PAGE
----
Meet the dog who learned to walk like a human after he was badly injured

·2 min read

Ouray, Colorado — A lot of dogs think they're human, but Dexter takes it to another level — to the point where I can now safely say, I have seen everything.

Dexter the dog lives in Ouray, Colorado, where, for the past few years, the bicolor, bipedal Brittany Spaniel has been turning heads wherever he goes. His owner, Kentee Pasek, says walking on two legs isn't a trick she taught him. Rather, it's an adaptation he made after a near-death experience.

When Dexter was a puppy, he escaped his yard, darted into traffic and got hit by a car. He lost one front leg and the other was badly damaged.

Everyone assumed he would need some kind of adaptive equipment to get around. He did use a wheelchair for a while. Until one day when Pasek set the pooch at the foot of her porch without the wheelchair.

Dexter used a wheelchair to get around after he was hit by a car.  / Credit: CBS News 
Dexter used a wheelchair to get around after he was hit by a car. / Credit: CBS News

"I ran in to go get my cup of coffee, came out … and I was like, 'How is this going on?'" she told CBS News of finding that her dog had climbed the stairs.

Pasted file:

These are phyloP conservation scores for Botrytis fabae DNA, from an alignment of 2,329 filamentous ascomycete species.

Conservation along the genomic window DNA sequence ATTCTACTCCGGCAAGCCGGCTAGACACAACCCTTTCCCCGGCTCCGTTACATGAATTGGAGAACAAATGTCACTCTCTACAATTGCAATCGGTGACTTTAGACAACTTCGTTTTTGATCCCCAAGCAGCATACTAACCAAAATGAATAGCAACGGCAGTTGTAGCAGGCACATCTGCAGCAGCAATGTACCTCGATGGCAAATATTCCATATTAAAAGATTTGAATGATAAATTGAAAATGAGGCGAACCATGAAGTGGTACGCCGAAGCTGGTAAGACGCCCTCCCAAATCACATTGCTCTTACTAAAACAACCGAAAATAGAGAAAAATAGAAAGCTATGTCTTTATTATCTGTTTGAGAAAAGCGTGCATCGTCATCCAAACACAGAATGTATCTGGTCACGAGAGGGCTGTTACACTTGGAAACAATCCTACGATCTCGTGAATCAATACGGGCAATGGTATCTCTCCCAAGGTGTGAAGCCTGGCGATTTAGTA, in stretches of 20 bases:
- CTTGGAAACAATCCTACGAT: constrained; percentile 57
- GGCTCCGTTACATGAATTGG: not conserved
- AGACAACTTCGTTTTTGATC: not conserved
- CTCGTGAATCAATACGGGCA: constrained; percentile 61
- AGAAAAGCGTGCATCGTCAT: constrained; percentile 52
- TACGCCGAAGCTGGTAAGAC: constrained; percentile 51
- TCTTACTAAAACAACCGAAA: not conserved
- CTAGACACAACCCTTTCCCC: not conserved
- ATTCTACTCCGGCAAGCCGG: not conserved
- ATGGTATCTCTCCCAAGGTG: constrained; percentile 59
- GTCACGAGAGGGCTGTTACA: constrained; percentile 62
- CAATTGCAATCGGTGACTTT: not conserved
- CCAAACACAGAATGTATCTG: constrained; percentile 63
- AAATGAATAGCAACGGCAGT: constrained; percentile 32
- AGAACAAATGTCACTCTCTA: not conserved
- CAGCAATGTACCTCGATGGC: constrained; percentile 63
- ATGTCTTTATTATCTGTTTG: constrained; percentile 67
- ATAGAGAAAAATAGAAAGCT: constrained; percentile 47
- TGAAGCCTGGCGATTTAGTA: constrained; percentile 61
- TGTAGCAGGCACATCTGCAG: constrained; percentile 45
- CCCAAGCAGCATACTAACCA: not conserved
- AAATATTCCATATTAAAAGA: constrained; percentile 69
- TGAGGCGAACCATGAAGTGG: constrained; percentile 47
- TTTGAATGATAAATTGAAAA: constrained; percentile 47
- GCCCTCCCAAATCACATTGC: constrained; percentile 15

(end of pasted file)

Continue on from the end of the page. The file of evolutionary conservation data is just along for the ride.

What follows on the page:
She grabbed her phone and put Dexter back at the bottom of the stairs and recorded him walking up the stairs on two feet. Pasek says Dexter gets regular checkups at the vet to make sure his joints and hips are healthy, and the vet agrees this is the best option for Dexter to stay happy and mobile.

In the six years since, Dexter has become a full-blown celebrity, starring in parades and building a legion of social media followers, who now come to the dog's hometown from across the country just hoping for a glimpse of Ouray's most upstanding citizen.

Dexter the dog walks on two feet after he was badly injured.  / Credit: CBS News
Dexter the dog walks on two feet after he was badly injured. / Credit: CBS News

The whole thing takes absurdity to new heights. But for many, Dexter is no joke. In a pile of mail he receives monthly are hundreds of letters of heartfelt gratitude.

"I am recovering from intensive radiation treatments for breast cancer and you certainly bring joy to my day," reads one of the cards.

Where humans see obstacles, dogs sometimes beg to differ.

"Dexter shows us, why aren't you out there writing the book you want to write? Why aren't you out there doing the things you want to do? Because he has," Pasek said.

And in doing so has proven that sometimes getting knocked down is the only way to see how tall you stand.

To contact On the Road, or to send us a story idea, email us: OnTheRoad@cbsnews.com

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